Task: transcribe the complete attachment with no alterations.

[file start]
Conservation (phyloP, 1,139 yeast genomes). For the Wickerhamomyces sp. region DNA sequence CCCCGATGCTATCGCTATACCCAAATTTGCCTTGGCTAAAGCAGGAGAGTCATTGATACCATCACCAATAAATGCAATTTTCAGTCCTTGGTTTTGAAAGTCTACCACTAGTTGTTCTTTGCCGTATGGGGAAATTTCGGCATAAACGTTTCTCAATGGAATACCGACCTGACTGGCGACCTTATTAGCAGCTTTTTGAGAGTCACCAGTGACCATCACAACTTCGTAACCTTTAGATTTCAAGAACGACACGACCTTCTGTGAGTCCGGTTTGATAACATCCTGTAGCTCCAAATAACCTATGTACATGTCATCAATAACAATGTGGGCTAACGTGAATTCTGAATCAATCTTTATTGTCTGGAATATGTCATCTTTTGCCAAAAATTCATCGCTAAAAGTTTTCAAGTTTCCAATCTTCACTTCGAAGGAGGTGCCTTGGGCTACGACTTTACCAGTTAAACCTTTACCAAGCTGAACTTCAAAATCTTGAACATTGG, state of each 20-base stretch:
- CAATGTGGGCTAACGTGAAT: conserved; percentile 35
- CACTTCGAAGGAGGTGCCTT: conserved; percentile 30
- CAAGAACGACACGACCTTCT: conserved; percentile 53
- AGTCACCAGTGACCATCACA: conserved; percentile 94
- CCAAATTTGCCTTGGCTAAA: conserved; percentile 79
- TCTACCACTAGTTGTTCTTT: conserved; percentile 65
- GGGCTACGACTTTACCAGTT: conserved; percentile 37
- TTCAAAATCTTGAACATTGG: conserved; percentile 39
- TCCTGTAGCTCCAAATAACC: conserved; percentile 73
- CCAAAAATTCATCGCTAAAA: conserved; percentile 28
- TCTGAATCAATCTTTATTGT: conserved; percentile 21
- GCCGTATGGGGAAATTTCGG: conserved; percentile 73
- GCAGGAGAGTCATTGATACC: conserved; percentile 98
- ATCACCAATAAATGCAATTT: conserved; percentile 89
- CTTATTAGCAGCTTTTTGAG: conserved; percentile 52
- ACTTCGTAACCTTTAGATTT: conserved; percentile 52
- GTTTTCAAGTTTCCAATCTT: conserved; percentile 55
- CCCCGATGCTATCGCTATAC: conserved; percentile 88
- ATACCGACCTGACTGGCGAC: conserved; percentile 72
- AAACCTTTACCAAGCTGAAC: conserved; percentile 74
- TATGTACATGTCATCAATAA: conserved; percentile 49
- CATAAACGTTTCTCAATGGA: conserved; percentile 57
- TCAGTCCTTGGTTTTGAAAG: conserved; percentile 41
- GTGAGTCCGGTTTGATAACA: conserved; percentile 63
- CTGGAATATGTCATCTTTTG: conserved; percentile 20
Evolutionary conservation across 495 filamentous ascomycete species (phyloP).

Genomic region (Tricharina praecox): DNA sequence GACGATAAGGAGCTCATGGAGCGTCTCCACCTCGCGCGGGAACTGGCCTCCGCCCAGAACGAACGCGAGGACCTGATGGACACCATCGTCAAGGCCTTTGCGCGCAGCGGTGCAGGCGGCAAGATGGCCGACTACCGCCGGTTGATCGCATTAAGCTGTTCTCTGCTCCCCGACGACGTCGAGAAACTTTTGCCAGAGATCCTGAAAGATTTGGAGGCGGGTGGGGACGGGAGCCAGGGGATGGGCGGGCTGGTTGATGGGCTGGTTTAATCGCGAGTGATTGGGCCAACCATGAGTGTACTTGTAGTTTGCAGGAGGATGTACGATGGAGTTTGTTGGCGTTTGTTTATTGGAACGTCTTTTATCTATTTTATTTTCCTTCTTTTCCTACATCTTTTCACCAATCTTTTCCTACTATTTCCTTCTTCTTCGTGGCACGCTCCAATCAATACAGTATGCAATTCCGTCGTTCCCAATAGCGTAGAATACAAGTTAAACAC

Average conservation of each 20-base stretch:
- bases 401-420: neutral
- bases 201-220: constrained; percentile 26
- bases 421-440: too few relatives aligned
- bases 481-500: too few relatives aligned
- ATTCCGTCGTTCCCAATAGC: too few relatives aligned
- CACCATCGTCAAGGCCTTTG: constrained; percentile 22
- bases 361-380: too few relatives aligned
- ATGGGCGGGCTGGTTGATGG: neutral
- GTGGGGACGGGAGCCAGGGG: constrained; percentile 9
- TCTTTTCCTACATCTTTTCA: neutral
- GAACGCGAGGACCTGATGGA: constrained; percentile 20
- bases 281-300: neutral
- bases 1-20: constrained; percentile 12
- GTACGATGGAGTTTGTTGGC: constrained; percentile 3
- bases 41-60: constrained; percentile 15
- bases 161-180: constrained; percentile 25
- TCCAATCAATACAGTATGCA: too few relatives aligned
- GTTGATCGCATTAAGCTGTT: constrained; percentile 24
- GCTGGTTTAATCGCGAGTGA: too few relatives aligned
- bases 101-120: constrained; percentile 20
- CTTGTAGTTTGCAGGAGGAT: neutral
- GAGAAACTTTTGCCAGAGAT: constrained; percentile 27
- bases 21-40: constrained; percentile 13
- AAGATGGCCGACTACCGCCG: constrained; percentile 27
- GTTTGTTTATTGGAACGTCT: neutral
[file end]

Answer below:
Conservation (phyloP, 1,139 yeast genomes). For the Wickerhamomyces sp. region DNA sequence CCCCGATGCTATCGCTATACCCAAATTTGCCTTGGCTAAAGCAGGAGAGTCATTGATACCATCACCAATAAATGCAATTTTCAGTCCTTGGTTTTGAAAGTCTACCACTAGTTGTTCTTTGCCGTATGGGGAAATTTCGGCATAAACGTTTCTCAATGGAATACCGACCTGACTGGCGACCTTATTAGCAGCTTTTTGAGAGTCACCAGTGACCATCACAACTTCGTAACCTTTAGATTTCAAGAACGACACGACCTTCTGTGAGTCCGGTTTGATAACATCCTGTAGCTCCAAATAACCTATGTACATGTCATCAATAACAATGTGGGCTAACGTGAATTCTGAATCAATCTTTATTGTCTGGAATATGTCATCTTTTGCCAAAAATTCATCGCTAAAAGTTTTCAAGTTTCCAATCTTCACTTCGAAGGAGGTGCCTTGGGCTACGACTTTACCAGTTAAACCTTTACCAAGCTGAACTTCAAAATCTTGAACATTGG, state of each 20-base stretch:
- CAATGTGGGCTAACGTGAAT: conserved; percentile 35
- CACTTCGAAGGAGGTGCCTT: conserved; percentile 30
- CAAGAACGACACGACCTTCT: conserved; percentile 53
- AGTCACCAGTGACCATCACA: conserved; percentile 94
- CCAAATTTGCCTTGGCTAAA: conserved; percentile 79
- TCTACCACTAGTTGTTCTTT: conserved; percentile 65
- GGGCTACGACTTTACCAGTT: conserved; percentile 37
- TTCAAAATCTTGAACATTGG: conserved; percentile 39
- TCCTGTAGCTCCAAATAACC: conserved; percentile 73
- CCAAAAATTCATCGCTAAAA: conserved; percentile 28
- TCTGAATCAATCTTTATTGT: conserved; percentile 21
- GCCGTATGGGGAAATTTCGG: conserved; percentile 73
- GCAGGAGAGTCATTGATACC: conserved; percentile 98
- ATCACCAATAAATGCAATTT: conserved; percentile 89
- CTTATTAGCAGCTTTTTGAG: conserved; percentile 52
- ACTTCGTAACCTTTAGATTT: conserved; percentile 52
- GTTTTCAAGTTTCCAATCTT: conserved; percentile 55
- CCCCGATGCTATCGCTATAC: conserved; percentile 88
- ATACCGACCTGACTGGCGAC: conserved; percentile 72
- AAACCTTTACCAAGCTGAAC: conserved; percentile 74
- TATGTACATGTCATCAATAA: conserved; percentile 49
- CATAAACGTTTCTCAATGGA: conserved; percentile 57
- TCAGTCCTTGGTTTTGAAAG: conserved; percentile 41
- GTGAGTCCGGTTTGATAACA: conserved; percentile 63
- CTGGAATATGTCATCTTTTG: conserved; percentile 20
Evolutionary conservation across 495 filamentous ascomycete species (phyloP).

Genomic region (Tricharina praecox): DNA sequence GACGATAAGGAGCTCATGGAGCGTCTCCACCTCGCGCGGGAACTGGCCTCCGCCCAGAACGAACGCGAGGACCTGATGGACACCATCGTCAAGGCCTTTGCGCGCAGCGGTGCAGGCGGCAAGATGGCCGACTACCGCCGGTTGATCGCATTAAGCTGTTCTCTGCTCCCCGACGACGTCGAGAAACTTTTGCCAGAGATCCTGAAAGATTTGGAGGCGGGTGGGGACGGGAGCCAGGGGATGGGCGGGCTGGTTGATGGGCTGGTTTAATCGCGAGTGATTGGGCCAACCATGAGTGTACTTGTAGTTTGCAGGAGGATGTACGATGGAGTTTGTTGGCGTTTGTTTATTGGAACGTCTTTTATCTATTTTATTTTCCTTCTTTTCCTACATCTTTTCACCAATCTTTTCCTACTATTTCCTTCTTCTTCGTGGCACGCTCCAATCAATACAGTATGCAATTCCGTCGTTCCCAATAGCGTAGAATACAAGTTAAACAC

Average conservation of each 20-base stretch:
- bases 401-420: neutral
- bases 201-220: constrained; percentile 26
- bases 421-440: too few relatives aligned
- bases 481-500: too few relatives aligned
- ATTCCGTCGTTCCCAATAGC: too few relatives aligned
- CACCATCGTCAAGGCCTTTG: constrained; percentile 22
- bases 361-380: too few relatives aligned
- ATGGGCGGGCTGGTTGATGG: neutral
- GTGGGGACGGGAGCCAGGGG: constrained; percentile 9
- TCTTTTCCTACATCTTTTCA: neutral
- GAACGCGAGGACCTGATGGA: constrained; percentile 20
- bases 281-300: neutral
- bases 1-20: constrained; percentile 12
- GTACGATGGAGTTTGTTGGC: constrained; percentile 3
- bases 41-60: constrained; percentile 15
- bases 161-180: constrained; percentile 25
- TCCAATCAATACAGTATGCA: too few relatives aligned
- GTTGATCGCATTAAGCTGTT: constrained; percentile 24
- GCTGGTTTAATCGCGAGTGA: too few relatives aligned
- bases 101-120: constrained; percentile 20
- CTTGTAGTTTGCAGGAGGAT: neutral
- GAGAAACTTTTGCCAGAGAT: constrained; percentile 27
- bases 21-40: constrained; percentile 13
- AAGATGGCCGACTACCGCCG: constrained; percentile 27
- GTTTGTTTATTGGAACGTCT: neutral